If you’ve always wanted to be on TV, but you can’t croon sincerely enough to try out for American Idol and you wouldn’t fit in with the 24-year-old adolescents on The Real World, a tiny startup called SplashCast may have what you need: a way to create your own shows and broadcast channels, viewable by millions, on the Web.
SplashCast channels can be viewed “on demand” inside a special streaming-media player pasted into a blog page or other personal website. Whenever a show or channel is updated, the new content flows out to viewers automatically.
There aren’t yet any SplashCast celebrities; the company just launched the new service on January 29, at the DEMO 07 conference in Palm Desert, CA. But publicity-minded users have already created more than 1,000 channels and filled them with multimedia shows, including video, music, photos, and text.
“Now the average person, without being very technically sophisticated, has the ability to put together any type of media content they want and really be their own broadcaster,” says Michael Berkley, CEO of SplashCast, which is based in Portland, OR, and has a staff of eight running on $1.6 million in venture funding.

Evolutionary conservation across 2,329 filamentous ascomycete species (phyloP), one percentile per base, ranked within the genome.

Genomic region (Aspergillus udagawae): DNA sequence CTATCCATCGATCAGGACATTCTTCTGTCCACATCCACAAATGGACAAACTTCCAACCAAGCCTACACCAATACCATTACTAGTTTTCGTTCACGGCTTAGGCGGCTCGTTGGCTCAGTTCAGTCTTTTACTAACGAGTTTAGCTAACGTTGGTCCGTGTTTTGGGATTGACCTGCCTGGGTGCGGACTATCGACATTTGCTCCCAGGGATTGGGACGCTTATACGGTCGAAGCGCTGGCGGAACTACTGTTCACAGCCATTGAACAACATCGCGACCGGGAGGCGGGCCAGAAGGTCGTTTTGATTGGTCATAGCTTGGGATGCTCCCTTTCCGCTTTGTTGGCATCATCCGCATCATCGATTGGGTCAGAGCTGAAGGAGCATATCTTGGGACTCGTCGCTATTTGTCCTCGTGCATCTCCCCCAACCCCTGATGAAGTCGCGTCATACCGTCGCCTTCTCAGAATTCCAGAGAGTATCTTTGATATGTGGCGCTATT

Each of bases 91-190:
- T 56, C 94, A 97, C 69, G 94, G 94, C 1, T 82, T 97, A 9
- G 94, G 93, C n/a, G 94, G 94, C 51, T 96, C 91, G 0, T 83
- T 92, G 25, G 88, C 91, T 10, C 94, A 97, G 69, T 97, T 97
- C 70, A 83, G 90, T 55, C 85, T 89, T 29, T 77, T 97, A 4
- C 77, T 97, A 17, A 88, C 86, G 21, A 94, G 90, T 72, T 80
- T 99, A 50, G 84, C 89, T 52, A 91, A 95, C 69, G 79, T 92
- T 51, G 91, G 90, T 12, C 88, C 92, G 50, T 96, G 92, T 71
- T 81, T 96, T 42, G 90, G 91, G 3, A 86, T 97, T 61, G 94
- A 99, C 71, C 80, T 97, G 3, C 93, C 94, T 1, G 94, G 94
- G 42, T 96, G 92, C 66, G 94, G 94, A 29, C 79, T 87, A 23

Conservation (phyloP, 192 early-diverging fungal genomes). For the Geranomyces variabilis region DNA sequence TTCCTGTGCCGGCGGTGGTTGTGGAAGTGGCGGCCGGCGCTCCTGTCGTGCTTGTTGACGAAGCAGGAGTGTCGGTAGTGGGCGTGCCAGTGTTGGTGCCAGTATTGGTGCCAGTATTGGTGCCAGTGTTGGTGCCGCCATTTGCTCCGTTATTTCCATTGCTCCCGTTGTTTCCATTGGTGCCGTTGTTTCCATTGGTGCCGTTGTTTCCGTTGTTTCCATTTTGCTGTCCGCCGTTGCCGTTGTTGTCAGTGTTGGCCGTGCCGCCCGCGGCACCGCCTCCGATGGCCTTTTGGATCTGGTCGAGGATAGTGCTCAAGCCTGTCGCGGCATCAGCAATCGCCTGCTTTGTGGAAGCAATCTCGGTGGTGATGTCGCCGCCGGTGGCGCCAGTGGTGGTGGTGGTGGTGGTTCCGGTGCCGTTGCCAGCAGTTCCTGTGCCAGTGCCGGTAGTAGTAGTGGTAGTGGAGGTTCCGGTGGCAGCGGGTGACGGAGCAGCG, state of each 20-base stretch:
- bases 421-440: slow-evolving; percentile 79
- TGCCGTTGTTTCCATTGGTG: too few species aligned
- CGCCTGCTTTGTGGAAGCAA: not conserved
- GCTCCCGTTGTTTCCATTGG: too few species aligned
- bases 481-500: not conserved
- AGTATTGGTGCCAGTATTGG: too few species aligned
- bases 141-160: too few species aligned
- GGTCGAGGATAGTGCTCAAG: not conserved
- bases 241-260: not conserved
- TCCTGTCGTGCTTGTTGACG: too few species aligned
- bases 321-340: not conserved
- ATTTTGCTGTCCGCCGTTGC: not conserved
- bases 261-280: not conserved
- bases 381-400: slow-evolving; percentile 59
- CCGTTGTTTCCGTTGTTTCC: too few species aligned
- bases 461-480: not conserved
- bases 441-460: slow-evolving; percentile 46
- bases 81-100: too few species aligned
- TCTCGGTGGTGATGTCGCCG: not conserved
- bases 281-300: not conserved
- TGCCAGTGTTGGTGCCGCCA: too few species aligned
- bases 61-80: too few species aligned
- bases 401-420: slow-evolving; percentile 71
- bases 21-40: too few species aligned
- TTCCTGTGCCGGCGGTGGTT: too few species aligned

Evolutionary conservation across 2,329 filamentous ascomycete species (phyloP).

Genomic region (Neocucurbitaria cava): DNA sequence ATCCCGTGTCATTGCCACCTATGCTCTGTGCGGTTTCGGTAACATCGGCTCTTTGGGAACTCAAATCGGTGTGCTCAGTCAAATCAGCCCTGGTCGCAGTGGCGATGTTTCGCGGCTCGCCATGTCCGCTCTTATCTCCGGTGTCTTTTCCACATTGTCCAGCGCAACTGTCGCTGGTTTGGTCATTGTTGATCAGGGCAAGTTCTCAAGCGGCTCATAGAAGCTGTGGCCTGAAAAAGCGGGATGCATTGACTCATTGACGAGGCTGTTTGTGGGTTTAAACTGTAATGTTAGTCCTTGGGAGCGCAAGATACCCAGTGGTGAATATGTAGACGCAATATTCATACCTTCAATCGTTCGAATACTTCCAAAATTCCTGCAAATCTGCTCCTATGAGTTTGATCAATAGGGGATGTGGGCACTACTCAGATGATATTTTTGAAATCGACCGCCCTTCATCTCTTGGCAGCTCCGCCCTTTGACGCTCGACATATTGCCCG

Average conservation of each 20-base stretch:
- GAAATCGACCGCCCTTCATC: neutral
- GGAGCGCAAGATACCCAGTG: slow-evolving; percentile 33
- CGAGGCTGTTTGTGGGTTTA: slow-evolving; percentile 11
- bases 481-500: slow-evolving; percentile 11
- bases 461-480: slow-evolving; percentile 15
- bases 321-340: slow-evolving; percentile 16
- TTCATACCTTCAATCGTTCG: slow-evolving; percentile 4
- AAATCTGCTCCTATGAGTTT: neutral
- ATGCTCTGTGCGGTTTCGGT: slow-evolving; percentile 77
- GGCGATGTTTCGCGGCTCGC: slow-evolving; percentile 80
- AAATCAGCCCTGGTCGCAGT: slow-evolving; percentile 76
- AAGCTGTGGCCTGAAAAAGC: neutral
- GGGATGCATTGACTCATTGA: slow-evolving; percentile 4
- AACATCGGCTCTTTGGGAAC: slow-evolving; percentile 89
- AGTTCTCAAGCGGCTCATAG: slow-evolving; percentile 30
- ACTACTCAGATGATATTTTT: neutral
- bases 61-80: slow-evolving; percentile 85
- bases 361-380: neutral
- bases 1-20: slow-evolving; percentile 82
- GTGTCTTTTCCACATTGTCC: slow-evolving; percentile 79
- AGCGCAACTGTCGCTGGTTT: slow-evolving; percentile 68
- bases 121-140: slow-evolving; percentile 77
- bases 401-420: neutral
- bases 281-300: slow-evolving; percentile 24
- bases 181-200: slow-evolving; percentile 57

Of course, the idea of the Internet as a personal publishing medium goes back to the beginning of the Web in the early 1990s, and it blossomed more fully around 2002 with the rise of blogs and RSS news feeds. More recently, it has become a simple matter to distribute photos or videos by uploading them to media-sharing sites such as Flickr and YouTube. And the spread of cheap video cams, easy-to-use video-editing tools, and portable media players such as the video iPod have inspired even newer personal-media genres such as vlogging and vodcasting (the video equivalents of blogging and podcasting).
What’s new about SplashCast’s service is that it marries the concepts of video blogging and dynamic syndication. In the same way that RSS news readers such as Newsgator and Bloglines show the latest headlines from around the mediasphere every time a user logs in, a specific SplashCast player always displays the latest content the player’s creator has added to his or her personal channel. That’s different from previous forms of “embeddable” video players, which are usually restricted to showing a single video. A MySpace user who wants to include three YouTube videos on her profile page, for example, must paste in three separate players. With this older player technology, to use Berkley’s comparison, it’s “as if your TV could only be tuned to The O’Reilly Factor.”